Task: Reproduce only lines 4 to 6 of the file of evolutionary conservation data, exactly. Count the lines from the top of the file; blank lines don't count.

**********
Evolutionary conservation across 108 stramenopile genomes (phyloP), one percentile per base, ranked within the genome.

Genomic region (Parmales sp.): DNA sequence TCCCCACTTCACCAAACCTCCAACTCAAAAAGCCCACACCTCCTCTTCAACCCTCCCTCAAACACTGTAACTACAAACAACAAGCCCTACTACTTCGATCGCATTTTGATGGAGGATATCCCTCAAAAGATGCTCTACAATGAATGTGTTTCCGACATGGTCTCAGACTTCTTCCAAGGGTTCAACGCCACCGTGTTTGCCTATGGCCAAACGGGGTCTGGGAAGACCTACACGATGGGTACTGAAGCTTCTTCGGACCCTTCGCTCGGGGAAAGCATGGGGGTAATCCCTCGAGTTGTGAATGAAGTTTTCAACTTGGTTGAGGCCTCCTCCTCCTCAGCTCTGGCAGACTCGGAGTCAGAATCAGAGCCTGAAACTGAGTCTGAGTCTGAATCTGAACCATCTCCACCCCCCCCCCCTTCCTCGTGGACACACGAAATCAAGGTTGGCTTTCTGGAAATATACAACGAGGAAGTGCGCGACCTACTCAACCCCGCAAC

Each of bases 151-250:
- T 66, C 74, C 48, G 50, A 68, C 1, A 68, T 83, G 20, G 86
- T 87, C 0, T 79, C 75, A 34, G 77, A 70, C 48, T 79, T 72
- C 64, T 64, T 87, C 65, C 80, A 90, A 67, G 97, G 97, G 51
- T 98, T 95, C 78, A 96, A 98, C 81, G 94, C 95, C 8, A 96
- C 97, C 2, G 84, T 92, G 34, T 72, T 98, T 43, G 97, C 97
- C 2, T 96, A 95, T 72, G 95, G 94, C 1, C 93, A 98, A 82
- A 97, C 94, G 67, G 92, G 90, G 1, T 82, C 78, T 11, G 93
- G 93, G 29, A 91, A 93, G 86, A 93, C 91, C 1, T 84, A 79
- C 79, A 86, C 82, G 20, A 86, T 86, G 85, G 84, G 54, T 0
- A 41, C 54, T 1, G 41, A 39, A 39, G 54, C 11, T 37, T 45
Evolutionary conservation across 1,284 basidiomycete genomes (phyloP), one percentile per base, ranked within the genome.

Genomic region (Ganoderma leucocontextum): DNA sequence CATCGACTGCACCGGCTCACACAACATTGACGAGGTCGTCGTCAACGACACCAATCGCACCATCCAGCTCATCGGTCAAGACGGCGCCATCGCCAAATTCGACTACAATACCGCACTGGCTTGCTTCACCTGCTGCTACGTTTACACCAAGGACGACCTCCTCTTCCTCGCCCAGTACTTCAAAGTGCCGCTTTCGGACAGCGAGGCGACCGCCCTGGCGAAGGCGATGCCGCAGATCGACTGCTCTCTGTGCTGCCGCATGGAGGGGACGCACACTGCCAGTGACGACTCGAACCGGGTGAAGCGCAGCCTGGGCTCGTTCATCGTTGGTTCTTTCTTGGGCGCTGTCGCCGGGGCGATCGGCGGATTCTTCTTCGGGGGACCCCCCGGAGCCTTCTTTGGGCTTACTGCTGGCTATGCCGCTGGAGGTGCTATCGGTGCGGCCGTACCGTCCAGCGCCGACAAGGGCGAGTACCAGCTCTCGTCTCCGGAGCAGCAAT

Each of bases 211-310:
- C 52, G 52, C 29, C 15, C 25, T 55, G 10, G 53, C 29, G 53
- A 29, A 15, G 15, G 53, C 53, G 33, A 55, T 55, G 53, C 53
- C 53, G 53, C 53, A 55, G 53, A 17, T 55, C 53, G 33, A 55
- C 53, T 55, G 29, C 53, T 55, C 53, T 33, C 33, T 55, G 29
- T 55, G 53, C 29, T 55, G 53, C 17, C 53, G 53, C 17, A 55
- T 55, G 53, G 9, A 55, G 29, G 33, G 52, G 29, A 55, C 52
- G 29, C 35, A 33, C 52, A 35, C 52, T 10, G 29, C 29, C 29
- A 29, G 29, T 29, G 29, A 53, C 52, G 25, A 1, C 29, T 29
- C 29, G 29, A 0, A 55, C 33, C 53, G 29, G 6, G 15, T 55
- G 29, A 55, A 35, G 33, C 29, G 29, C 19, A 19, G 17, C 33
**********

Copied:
- T 66, C 74, C 48, G 50, A 68, C 1, A 68, T 83, G 20, G 86
- T 87, C 0, T 79, C 75, A 34, G 77, A 70, C 48, T 79, T 72
- C 64, T 64, T 87, C 65, C 80, A 90, A 67, G 97, G 97, G 51